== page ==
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Health Canada Policy Position On Autologous Cell Therapy Products


Because autologous cell therapy involves the use of a patient’s own cells, it can lead to assumptions that these therapies present minimal to no risk to recipients or that they would not be subject to the regulatory oversight given to drugs or other treatments. Some physicians may assume that autologous cell therapies are not governed by the Food and DrugRegulations – particularly when a cell therapy product involves less complicated processing steps, such as those prepared in a clinical setting using authorized medical devices.  There is further uncertainty surrounding the practical means of meeting federal product safety regulatory requirements for cell therapies that aren’t mass produced; and, for this reason, how safe and effective products can be accessed by Canadians. 

As part of its commitment to work with cell therapy stakeholders with a view to enabling these technologies to advance, Health Canada is working to address these issues from a federal regulatory perspective.


Statement 1:  Autologous cell therapy products meet the definition of “drug” and persons who prepare (manufacture) and administer (distribute) them must comply with sections 8 and 11 of the Food and Drugs Act.

Statement 2: Autologous cell therapy products, except lymphohematopoietic cells which have been minimally manipulated and are intended for homologous use in transplantation, like other new drugs, are regulated under the Food and Drug Regulations and must be authorized by Health Canada.  As new drugs, they are subject to Division 8 of Part C of the Food and Drug Regulations, and as investigational drugs they are subject to clinical trial requirements under Division 5 of the Food and Drug Regulations. Clinical trialds authorized by Health Canada are the mechanism through which patients can have access to investigational products where much remains to be known about safety and efficacy.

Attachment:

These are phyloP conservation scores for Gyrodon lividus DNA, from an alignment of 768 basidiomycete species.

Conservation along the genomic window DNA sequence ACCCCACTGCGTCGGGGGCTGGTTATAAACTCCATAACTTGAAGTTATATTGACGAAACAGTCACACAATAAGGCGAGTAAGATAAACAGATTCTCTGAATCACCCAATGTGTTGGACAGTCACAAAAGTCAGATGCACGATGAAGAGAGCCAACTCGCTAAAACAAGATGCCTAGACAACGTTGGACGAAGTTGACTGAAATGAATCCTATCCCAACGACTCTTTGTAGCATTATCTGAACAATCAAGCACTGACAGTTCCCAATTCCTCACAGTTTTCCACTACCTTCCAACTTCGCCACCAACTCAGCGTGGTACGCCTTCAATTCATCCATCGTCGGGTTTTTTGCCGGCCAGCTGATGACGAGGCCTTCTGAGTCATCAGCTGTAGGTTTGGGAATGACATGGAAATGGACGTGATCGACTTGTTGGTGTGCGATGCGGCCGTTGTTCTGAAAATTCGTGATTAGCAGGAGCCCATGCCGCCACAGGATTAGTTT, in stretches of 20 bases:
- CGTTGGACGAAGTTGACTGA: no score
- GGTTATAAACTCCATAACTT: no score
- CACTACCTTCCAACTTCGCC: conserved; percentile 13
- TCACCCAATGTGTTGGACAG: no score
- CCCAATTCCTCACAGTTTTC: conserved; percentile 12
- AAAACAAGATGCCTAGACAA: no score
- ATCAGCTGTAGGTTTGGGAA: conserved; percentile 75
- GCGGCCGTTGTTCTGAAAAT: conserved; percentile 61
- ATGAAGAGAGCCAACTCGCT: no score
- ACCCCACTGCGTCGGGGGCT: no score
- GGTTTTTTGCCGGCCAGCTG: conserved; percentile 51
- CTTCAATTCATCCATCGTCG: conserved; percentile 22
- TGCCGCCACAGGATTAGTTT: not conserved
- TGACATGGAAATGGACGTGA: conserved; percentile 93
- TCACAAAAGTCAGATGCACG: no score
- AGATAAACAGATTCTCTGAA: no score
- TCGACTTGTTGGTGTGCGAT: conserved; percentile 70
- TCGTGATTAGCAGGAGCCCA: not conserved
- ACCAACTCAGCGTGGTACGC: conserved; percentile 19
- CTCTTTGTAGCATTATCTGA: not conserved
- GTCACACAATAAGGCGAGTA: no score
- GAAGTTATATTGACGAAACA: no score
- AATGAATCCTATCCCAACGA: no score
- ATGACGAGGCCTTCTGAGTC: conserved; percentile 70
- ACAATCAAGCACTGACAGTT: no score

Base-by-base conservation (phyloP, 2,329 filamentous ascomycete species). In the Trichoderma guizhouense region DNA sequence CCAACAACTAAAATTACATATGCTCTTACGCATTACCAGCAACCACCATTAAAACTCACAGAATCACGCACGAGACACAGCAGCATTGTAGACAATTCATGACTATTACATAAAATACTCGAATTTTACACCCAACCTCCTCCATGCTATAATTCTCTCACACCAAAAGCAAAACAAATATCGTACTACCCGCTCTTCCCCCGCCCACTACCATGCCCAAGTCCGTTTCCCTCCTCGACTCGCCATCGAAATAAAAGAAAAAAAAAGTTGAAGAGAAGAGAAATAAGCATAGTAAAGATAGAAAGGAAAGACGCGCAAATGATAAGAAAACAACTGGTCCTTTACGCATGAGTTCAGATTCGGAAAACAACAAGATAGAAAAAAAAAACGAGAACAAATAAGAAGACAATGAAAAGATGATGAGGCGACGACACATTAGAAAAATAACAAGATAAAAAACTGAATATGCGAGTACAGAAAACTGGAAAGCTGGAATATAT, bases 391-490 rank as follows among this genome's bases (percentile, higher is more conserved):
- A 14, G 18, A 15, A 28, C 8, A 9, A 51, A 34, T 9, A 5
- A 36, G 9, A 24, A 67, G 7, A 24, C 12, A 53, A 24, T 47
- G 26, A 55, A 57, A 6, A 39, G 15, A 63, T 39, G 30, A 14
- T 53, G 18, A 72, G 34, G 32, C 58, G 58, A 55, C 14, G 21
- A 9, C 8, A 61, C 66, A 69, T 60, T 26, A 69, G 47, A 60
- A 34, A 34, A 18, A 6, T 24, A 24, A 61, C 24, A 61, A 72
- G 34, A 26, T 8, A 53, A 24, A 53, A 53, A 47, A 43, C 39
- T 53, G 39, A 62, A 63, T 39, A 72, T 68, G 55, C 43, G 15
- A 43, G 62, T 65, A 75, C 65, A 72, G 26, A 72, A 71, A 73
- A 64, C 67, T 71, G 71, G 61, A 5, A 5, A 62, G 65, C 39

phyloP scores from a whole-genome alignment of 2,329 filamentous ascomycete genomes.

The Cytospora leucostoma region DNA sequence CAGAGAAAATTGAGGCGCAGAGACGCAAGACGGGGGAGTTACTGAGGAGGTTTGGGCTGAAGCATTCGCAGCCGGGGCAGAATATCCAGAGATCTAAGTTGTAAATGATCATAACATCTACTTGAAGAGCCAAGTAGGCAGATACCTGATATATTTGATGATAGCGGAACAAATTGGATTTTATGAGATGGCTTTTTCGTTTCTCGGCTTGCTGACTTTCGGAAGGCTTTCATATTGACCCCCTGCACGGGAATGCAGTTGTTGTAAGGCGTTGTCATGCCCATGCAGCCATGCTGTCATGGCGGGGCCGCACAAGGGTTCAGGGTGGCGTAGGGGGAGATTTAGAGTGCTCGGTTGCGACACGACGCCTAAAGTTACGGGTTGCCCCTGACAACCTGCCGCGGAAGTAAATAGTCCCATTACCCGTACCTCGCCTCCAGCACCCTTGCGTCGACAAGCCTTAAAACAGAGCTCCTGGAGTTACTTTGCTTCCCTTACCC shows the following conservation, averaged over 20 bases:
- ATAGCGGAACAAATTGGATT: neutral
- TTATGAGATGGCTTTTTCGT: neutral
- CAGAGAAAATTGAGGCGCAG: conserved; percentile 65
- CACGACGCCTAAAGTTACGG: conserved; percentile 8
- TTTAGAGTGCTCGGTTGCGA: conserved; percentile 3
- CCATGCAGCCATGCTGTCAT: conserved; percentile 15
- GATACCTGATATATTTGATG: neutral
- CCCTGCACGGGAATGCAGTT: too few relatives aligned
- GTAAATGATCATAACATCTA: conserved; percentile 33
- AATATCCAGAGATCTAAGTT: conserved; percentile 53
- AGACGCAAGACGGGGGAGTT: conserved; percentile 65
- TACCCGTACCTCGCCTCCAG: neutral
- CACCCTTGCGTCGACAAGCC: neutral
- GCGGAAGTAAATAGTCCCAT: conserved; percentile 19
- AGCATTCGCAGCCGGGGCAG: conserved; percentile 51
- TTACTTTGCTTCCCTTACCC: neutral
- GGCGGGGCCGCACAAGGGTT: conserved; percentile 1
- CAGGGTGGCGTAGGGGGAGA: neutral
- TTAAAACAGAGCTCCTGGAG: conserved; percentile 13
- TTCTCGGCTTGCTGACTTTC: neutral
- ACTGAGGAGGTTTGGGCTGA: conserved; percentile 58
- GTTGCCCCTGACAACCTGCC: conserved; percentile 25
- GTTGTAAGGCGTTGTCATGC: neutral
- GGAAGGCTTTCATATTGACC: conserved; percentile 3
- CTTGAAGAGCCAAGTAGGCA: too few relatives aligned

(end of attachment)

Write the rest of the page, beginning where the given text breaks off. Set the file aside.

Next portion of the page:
Statement 3:  Health Canada considers that there is the potential for life threatening or life altering risks from treatments with autologous cell therapies that have not been developed and studied in accordance with the Food and Drugs Act and the Food and Drug Regulations.

Statement 4:  There exists confusion regarding the regulatory status of autologous cell therapy products that are processed using equipment that has an authorized medical device licence. Clarity is needed and Health Canada plans to develop separate criteria to address this issue.  Regardless, a medical device licence for a piece of manufacturing equipment does not by default constitute authorization for cell therapy products that are processed using an authorized medical device. Unless a device has received Health Canada authorization for specific therapeutic indications for the cell therapy output, the pertinent Food and Drug Regulations requirements apply to the cell therapy manufacturer. 

Statement 5:  Health Canada is working to identify and overcome challenges specific to meeting regulatory requirements for the manufacturing and sale of autologous cell therapy products, including those prepared at the bedside.  Policy interpretations of existing regulations will be pursued until regulatory amendments are clearly required, and it can be expected that cell therapy products will be authorised when evidence is presented to Health Canada that demonstrates a product is safe, of good quality, and efficacious.


For more information, check out Health Canada’s Position Paper website


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Until next time!

CDA Oasis Team

1 Comment

  1. Peter Villa August 1, 2019

    How does one define: “autologous cell therapies”?
    Is it limited to the injection of PRP?
    Does it include PRF mixed with human allograft particles used in bone grafting?
    What if the alloplastic bone graft material is hydrated with whole blood? (whole blood contains autologous cells)
    What about autologous block bone grafting? Or skin grafts? Or connective tissue grafts?
    Are these included under the umbrella of: autologous cell therapies?
    Can Health Canada provide us with some clarity regarding these various therapies? Are there answers forthcoming? When?


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